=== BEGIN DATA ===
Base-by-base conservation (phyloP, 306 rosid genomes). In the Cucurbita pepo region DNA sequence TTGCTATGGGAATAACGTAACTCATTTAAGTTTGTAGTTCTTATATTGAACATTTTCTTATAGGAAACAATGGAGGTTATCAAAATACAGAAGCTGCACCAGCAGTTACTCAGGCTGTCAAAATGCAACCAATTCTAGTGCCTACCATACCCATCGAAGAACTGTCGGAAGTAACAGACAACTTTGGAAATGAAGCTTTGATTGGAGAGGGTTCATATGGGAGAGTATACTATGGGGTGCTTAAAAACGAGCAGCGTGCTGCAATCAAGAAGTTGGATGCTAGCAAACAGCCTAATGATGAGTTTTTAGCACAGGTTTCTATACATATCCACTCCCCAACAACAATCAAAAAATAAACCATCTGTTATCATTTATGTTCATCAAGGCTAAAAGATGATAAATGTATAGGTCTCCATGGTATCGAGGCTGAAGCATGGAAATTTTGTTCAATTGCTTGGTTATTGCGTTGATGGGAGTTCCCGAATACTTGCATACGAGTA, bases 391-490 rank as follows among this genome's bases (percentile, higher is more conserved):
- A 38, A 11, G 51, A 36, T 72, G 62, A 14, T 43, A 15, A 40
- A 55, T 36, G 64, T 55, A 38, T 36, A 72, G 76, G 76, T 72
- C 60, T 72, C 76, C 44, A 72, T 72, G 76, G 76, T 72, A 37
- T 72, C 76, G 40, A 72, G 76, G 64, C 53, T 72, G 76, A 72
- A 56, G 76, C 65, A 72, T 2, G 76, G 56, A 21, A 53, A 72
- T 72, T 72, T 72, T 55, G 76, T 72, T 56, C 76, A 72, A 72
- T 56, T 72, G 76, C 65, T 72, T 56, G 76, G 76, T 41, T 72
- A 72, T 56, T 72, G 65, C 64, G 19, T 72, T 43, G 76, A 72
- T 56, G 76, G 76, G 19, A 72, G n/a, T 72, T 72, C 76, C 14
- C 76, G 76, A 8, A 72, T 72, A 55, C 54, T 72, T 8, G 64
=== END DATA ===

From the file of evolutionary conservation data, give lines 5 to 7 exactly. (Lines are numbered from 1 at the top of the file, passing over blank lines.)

- T 72, C 76, G 40, A 72, G 76, G 64, C 53, T 72, G 76, A 72
- A 56, G 76, C 65, A 72, T 2, G 76, G 56, A 21, A 53, A 72
- T 72, T 72, T 72, T 55, G 76, T 72, T 56, C 76, A 72, A 72